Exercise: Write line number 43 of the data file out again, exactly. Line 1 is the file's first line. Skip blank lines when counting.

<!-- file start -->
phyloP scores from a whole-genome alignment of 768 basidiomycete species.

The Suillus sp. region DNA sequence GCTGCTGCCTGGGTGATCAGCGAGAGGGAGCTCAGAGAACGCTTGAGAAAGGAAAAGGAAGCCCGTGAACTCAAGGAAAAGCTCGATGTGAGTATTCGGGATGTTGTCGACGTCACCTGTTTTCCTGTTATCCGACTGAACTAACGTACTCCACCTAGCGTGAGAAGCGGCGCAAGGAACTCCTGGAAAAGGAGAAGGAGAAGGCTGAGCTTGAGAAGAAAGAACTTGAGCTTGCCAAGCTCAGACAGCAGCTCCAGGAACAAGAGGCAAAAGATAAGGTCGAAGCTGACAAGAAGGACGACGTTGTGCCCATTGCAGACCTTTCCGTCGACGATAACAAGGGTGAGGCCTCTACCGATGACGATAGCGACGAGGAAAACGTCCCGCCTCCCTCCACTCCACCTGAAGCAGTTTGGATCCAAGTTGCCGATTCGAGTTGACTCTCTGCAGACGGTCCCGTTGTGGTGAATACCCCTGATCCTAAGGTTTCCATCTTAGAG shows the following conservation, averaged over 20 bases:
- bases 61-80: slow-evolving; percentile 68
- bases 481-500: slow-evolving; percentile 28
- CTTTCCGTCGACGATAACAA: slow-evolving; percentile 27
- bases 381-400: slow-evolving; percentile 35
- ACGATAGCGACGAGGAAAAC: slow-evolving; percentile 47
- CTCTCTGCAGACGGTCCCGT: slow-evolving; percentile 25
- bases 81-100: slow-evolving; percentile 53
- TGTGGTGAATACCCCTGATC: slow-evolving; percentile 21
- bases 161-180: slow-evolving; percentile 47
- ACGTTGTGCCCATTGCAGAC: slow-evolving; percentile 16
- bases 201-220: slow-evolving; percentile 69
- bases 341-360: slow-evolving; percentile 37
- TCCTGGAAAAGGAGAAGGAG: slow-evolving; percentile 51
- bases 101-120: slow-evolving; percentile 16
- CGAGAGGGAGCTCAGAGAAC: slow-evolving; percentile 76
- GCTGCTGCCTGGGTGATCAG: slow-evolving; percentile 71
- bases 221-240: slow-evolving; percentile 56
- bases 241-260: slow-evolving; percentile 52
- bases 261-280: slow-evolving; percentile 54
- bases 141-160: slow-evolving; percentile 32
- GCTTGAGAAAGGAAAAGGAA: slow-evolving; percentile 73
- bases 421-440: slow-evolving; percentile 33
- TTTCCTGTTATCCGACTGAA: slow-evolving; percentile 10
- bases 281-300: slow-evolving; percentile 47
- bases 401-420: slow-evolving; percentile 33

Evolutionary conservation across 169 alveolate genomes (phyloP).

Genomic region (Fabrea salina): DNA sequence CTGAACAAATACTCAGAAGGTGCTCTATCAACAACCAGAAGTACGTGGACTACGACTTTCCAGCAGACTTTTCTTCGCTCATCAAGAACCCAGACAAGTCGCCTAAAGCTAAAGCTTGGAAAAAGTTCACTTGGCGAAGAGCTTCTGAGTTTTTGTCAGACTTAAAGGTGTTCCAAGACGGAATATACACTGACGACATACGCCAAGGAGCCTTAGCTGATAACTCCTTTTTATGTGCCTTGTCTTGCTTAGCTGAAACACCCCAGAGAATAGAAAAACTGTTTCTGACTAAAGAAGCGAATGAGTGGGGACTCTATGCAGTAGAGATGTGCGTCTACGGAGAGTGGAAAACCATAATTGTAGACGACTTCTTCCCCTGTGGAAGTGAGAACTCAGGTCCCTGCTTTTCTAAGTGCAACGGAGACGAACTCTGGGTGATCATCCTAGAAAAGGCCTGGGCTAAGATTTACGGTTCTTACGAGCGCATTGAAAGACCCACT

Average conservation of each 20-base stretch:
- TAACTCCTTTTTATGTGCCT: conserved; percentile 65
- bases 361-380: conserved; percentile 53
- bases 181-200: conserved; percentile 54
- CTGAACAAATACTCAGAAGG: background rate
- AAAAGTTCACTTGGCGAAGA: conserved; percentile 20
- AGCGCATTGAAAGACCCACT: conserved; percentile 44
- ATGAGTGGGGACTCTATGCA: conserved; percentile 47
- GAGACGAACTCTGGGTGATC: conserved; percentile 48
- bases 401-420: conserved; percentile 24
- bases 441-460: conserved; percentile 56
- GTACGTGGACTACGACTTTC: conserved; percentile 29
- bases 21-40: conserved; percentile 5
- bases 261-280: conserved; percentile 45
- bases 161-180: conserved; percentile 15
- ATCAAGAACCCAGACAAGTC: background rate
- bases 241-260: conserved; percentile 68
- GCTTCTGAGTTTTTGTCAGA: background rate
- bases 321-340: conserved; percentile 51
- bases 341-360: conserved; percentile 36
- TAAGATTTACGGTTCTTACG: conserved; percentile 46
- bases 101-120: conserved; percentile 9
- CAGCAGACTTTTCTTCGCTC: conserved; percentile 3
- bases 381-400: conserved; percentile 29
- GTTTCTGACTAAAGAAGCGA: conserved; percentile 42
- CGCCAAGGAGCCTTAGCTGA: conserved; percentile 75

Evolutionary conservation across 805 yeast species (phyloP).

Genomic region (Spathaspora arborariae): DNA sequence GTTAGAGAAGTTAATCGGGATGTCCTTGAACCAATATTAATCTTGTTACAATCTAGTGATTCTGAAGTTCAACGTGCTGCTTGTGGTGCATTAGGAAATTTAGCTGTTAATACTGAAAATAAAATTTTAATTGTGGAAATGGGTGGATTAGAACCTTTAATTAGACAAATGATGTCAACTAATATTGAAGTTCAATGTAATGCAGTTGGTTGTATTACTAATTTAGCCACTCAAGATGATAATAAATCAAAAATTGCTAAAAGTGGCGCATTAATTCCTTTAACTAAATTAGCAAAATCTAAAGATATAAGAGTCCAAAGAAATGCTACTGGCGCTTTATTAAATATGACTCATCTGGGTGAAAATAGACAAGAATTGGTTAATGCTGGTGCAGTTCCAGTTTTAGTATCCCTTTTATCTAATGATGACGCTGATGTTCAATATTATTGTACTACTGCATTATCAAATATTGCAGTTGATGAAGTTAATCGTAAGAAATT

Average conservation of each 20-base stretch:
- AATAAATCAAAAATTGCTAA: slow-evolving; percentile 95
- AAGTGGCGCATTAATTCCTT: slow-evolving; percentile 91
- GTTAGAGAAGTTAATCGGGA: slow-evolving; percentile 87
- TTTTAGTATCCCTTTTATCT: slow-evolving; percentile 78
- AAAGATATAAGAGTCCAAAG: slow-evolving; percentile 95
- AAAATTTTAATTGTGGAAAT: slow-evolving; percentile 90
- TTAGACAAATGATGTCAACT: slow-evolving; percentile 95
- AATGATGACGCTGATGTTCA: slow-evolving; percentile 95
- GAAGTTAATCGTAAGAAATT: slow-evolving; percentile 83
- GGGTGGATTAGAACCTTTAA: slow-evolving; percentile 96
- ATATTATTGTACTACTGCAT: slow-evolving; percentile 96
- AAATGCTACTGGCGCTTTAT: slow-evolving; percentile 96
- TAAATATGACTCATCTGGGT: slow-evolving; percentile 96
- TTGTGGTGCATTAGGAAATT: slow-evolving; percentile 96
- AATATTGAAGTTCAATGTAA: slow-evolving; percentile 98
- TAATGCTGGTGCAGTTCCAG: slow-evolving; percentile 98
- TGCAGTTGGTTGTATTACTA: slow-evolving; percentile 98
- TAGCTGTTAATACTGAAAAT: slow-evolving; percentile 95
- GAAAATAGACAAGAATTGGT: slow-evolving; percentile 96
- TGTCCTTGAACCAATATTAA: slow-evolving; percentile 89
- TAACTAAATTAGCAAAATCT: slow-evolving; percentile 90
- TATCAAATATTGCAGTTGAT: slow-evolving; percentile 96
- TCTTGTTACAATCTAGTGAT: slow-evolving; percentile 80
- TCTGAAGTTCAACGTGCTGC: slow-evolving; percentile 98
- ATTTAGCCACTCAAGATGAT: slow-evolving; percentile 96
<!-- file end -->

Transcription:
- bases 261-280: conserved; percentile 45